U.S. Travel urges Biden administration get travel going: Travel Weekly


The U.S. Travel Association called on the Biden administration to adopt policies to jump-start travel, starting with taking control of the Covid-19 pandemic. 

“First, America must get a handle on the virus,” said CEO Roger Dow, laying out the association’s policy priorities through 2025. “We must rigorously adhere to sound health and safety practices — especially wearing masks and physical distancing.”

He called on federal leadership to accelerate vaccine distribution and to encourage everyone to get vaccinated “as soon as shots are available.”

Related report: U.S. Travel says requiring Covid tests for domestic flights would go too far

Dow said the new administration must build confidence in domestic travel through clear public health guidance, enact aggressive economic stimulus measures and reopen international travel through testing protocols. 

“Simply put, a broad-based economic recovery is impossible without a revival of the travel industry,” Dow said. 

He called on making sure travel businesses have access to grants, loans and programs to help them get back on their feet and for policies and incentives that safely bring back meetings and events.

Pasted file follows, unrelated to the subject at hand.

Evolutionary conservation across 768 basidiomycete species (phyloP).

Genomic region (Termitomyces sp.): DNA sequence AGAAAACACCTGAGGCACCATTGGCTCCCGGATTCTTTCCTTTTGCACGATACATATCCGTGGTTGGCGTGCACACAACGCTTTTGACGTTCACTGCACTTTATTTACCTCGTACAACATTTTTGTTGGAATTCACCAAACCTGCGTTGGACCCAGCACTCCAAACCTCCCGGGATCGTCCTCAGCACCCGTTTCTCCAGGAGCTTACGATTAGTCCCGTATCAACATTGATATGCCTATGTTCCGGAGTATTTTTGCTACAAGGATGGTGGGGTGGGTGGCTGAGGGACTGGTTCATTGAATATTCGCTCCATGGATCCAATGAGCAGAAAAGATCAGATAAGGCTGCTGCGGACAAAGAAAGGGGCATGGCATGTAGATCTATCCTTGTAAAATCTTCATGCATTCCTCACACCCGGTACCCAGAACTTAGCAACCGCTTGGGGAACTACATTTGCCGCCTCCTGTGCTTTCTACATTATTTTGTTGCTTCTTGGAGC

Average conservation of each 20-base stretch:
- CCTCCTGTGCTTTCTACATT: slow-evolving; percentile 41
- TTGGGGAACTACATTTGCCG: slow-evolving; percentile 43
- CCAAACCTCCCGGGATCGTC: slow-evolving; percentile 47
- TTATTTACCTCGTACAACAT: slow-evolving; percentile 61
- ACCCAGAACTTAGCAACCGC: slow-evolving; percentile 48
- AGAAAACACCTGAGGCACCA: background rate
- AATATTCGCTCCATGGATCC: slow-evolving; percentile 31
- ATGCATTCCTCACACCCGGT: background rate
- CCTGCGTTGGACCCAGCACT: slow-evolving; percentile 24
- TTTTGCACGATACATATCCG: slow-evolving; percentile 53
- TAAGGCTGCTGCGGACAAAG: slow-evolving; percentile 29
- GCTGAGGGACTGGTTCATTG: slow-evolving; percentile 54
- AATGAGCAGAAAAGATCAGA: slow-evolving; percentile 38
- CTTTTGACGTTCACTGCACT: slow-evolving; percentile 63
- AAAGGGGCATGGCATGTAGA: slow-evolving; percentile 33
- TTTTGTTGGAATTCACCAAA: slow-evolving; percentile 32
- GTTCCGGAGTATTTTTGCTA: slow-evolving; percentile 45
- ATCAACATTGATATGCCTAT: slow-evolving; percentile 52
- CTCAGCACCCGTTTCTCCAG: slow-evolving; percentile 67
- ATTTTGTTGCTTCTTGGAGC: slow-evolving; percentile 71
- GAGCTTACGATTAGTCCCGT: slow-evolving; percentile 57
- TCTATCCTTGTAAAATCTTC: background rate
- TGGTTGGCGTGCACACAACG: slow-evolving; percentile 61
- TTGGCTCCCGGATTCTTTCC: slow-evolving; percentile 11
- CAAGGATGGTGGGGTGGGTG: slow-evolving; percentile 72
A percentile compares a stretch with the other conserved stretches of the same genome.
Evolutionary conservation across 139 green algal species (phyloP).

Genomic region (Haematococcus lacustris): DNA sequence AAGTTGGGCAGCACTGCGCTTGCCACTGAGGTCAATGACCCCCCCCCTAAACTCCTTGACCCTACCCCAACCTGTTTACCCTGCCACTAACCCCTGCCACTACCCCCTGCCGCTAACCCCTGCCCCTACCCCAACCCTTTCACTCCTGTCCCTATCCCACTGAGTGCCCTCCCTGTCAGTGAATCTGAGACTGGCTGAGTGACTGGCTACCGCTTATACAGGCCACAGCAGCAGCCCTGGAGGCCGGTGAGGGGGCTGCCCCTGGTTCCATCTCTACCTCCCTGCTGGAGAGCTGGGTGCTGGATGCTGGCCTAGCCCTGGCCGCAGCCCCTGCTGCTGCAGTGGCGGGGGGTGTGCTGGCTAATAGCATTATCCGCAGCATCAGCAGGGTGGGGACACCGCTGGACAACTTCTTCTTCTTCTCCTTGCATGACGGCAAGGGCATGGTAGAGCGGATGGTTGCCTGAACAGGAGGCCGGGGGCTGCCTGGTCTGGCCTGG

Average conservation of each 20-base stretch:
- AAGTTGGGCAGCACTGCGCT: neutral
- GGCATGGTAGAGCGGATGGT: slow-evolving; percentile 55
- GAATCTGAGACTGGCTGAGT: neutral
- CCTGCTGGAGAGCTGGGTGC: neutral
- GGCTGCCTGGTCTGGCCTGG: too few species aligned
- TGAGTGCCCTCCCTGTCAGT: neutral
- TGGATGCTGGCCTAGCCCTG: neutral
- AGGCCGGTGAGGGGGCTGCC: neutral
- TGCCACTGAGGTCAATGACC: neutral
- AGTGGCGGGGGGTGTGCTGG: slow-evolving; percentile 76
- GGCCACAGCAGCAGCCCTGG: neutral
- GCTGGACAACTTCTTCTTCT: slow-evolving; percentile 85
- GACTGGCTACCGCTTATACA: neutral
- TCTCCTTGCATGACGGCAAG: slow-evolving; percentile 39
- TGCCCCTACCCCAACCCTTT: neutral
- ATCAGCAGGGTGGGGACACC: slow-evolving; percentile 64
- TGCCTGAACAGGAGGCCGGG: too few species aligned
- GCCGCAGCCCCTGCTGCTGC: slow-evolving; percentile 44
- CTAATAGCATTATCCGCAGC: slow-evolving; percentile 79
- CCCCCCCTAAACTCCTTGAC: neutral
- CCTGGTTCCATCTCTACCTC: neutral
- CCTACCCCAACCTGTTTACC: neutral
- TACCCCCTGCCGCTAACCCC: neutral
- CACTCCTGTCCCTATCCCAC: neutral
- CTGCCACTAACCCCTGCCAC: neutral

Dow also asked for the acceleration of some familiar policy priorities for U.S. Travel, such as the implementation of biometric technology at airports, enhanced and streamlined travel facilitation programs such as TSA Precheck and Global Entry and an expanded Visa Waiver Program. He renewed the call for investment in infrastructure to the tune of $550 billion in highways, transit systems, passenger rail and airports over the next five years, and for additional funding for national parks. 

All of this is even more necessary now, Dow argued, if travel is going to help jump-start the economy and position the U.S. for “faster, enduring growth.”

“These should be the first steps in setting a national goal to welcome 116 million annual visitors to the U.S. by 2028 and reestablish the United States as the most welcoming country in the world,” Dow said. 

The lofty goal comes after a year in which U.S. inbound visitation fell to 19 million, almost all in the first quarter, from 79 million in 2019. 

Dow reiterated the need to support Brand USA, which he said is at risk with its main source of public revenue, fees from international travelers, collapsing with inbound travel. 

“U.S. Travel is asking the federal government for its continued support and protection of Brand USA, so it can keep doing its important work of promoting the United States to visitors around the world,” Dow said. 



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